Tag Archives: The Nature of Things

Preview: The Nature of Things opens its new season with “Equus — Story of the Horse”

In 2015, director and anthropologist Niobe Thompson debuted “The Great Human Odyssey” as part of The Nature of Things. It won several awards, all deserved. Now Thompson is back with a new, and expansive, look at the life of an animal that has a close relationship with humans: the horse.

The three-part “Equus — Story of the Horse,” kicking off The Nature of Things’ new season on Sunday at 8 p.m.,  is an ambitious, masterful exploration into the animals through visits to 11 countries, three continents and trips back in time to delve deep into the human-horse relationship.

“No other animal has done more for us,” Thompson says in press materials for the program. “We built the world around us with horsepower. But what is it that makes humans and horses so perfect for each other? And how have we transformed the wild horse we tamed 6,000 years ago into over 400 specialized breeds today?”

Much of Episode 1, “Origins,” does exactly that, with Thompson tracing back to the beginning of this proud, muscular beasts’ entrance to the world. He begins his journey in Saudi Arabia and the Bedouin people, who live on horseback and regard them as members of the family. His two-day experience into the desert is astride the Arab horse, a breed hardy, spirited, quick and able to handle the harsh climate thanks to some unique physical details. The Arab is one of the world’s oldest breeds, but it’s not the oldest.

That recognition is bestowed upon the 45 million-year-old Dawn Horse, a creature that led to modern horses. Tiny, forest roaming, vulnerable to predators, and a fruit eater, fossils of Dawn Horse are brought to stunning (and a humorous) life by evolutionary biologist Martin Fischer and Thompson’s team of 3-D animators. The changing of the planet from a greenhouse world to more temperate place meant the introduction of grasses and shrinking of the places a petite, chubby mammal could hide. So Dawn Horse ran and evolved into the tall, fit animal we recognize today.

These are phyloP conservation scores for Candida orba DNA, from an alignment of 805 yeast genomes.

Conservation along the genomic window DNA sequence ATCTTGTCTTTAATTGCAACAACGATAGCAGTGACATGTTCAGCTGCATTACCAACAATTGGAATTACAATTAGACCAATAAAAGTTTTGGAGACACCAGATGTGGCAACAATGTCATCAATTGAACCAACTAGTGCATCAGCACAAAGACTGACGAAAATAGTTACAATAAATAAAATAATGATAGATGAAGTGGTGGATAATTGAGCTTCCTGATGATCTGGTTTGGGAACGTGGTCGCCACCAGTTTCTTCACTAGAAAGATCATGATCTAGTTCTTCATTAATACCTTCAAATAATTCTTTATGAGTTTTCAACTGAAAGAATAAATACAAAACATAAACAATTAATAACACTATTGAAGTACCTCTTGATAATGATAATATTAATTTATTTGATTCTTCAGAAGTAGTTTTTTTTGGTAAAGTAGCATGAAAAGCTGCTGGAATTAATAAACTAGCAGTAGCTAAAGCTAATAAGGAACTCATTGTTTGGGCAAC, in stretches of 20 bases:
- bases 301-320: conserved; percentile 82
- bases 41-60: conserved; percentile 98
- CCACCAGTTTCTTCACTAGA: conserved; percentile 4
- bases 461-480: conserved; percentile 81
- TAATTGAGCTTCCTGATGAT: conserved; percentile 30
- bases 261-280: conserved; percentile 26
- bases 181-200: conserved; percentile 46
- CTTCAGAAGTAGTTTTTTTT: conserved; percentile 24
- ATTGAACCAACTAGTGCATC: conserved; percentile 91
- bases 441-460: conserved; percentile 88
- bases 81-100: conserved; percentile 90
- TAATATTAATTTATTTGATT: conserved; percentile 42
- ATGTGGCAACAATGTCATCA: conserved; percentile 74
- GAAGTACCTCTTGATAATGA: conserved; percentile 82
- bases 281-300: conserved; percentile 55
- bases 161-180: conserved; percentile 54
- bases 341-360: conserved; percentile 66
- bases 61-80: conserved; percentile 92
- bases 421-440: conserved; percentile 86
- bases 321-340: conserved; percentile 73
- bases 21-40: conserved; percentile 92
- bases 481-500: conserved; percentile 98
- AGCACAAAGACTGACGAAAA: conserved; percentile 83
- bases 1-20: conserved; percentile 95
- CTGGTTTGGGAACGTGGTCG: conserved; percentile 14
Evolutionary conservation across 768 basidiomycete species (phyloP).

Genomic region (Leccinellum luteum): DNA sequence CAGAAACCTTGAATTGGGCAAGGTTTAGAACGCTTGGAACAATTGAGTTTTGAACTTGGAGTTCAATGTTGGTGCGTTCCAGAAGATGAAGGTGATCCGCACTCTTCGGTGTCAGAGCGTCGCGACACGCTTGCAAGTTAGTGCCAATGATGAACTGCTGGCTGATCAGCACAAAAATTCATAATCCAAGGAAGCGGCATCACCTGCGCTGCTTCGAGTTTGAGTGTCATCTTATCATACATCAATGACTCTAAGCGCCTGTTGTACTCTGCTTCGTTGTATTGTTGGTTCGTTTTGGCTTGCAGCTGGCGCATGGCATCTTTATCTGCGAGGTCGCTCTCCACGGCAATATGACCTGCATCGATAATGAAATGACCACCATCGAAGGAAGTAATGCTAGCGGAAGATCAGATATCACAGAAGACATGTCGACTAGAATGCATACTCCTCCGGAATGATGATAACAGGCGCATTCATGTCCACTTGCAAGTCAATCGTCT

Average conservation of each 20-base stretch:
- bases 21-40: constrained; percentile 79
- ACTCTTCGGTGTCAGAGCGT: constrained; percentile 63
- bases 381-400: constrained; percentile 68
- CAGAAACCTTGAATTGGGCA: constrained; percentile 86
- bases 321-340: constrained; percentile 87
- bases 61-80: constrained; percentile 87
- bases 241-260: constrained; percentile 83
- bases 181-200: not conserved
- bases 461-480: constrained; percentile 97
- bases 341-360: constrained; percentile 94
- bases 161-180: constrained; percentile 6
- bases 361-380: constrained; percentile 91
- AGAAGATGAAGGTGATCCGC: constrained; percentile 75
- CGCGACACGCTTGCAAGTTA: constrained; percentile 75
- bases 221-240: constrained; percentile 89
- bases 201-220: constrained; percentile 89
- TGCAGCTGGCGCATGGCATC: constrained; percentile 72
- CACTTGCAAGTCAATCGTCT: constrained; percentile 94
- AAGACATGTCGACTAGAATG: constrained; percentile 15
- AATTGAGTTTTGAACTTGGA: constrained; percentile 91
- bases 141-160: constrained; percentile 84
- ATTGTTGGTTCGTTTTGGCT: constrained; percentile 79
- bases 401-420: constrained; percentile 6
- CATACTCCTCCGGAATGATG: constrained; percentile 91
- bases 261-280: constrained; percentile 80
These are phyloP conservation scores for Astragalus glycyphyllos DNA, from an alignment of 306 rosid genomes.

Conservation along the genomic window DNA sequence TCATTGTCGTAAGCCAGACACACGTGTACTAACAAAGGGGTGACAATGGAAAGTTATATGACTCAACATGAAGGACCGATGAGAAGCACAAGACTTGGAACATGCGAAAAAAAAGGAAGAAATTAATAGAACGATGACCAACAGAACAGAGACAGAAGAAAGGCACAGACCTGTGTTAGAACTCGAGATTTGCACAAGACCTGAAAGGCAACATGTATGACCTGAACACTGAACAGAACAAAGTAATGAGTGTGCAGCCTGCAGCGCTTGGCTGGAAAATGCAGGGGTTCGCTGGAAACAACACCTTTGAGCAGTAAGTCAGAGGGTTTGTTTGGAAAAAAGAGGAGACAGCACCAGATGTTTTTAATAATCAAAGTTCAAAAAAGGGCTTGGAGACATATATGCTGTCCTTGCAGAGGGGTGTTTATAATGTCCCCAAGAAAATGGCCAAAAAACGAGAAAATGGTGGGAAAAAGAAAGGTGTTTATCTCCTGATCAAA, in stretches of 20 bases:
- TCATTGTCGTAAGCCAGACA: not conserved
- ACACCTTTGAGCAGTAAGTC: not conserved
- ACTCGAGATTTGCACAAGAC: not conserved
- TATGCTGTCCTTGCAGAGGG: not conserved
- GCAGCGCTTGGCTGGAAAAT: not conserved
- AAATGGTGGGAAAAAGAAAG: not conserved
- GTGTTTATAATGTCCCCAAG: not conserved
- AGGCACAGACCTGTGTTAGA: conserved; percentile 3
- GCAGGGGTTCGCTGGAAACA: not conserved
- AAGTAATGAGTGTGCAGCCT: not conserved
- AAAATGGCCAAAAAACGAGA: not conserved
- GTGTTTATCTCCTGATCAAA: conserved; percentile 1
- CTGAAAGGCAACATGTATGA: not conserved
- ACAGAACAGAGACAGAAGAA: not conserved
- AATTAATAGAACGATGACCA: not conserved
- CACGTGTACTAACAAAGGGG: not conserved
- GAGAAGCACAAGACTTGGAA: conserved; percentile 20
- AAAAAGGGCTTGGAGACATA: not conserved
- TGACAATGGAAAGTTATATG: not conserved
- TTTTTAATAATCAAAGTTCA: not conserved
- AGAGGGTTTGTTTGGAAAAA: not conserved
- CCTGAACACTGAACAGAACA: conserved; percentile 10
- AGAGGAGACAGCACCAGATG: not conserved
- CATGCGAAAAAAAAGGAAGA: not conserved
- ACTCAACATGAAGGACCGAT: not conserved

With stunning visuals (the slow motion is simply amazing) and Darren Fung’s soundtrack, “Equus — Story of the Horse,” is a gem to behold and will likely garner more awards for Thompson. Future episodes of “Equus — Story of the Horse,” continue with “First Riders,” on Sept. 30 and “Chasing the Wind,” on Oct. 7.

The Nature of Things, “Equus — Story of the Horse,” airs Sunday at 8 p.m. on CBC.

Image courtesy of Handful of Films.

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Preview: The Nature of Things celebrates the fun and fearsome world of fungi

To me, there is nothing better than a nice pile of sauteed mushrooms nestled up against a grilled steak. But those buttery morsels merely scratch the surface on the beautiful, dangerous and important world of fungi.

The Kingdom: How Fungi Made Our World, airing as part of The Nature of Things on Sunday at 8 p.m. on CBC, is the result of a three-year journey by science documentary director Annamária Tálas that digs deep into fungi, those odd-shaped, sometimes colourful things that are neither plant nor animal and exist much of the time out of sight. Some facts to get you thinking … and possibly freak you out: a fungus in Oregon is 3.4 square miles large and is 2,400 years old. The mushroom you see poking out of the ground is merely the fungi’s fruiting body; the main body is a mass of filaments underground that form the mycelium, a fungal network tied to water, minerals and sugars with trees. Also? Fungi spores are everywhere. Like, on you right now. Yeah.

All of this is revealed in The Kingdom: How Fungi Made Our World thanks to folks like Professor Lynne Boddy, Dr. Mark Fricker, Dr. Anne A. Madden and Professor Rob Dunn, and stunning still and time-lapse photography from Steve Axford. Through their words and images, we learn how fungi have evolved to survive by consuming and recycling matter to feed itself, defending itself against harm, and that experts have only identified less than one per cent of the estimated five million fungi species.

Fungi have been on Earth for a long time. About a billion years ago, the planet began to be populated by microbes that contained bacteria and, eventually, fungi. Those first critters consumed the minerals contained in rocks and established a foothold on the planet. Later, land-bound fungi and marine algae swapped nutrients to start the process of plant-life evolution and the greening of the planet. And, on the opposite end of the life cycle, fungi consume dead plant life that in turn enriches the soil and encourages new growth.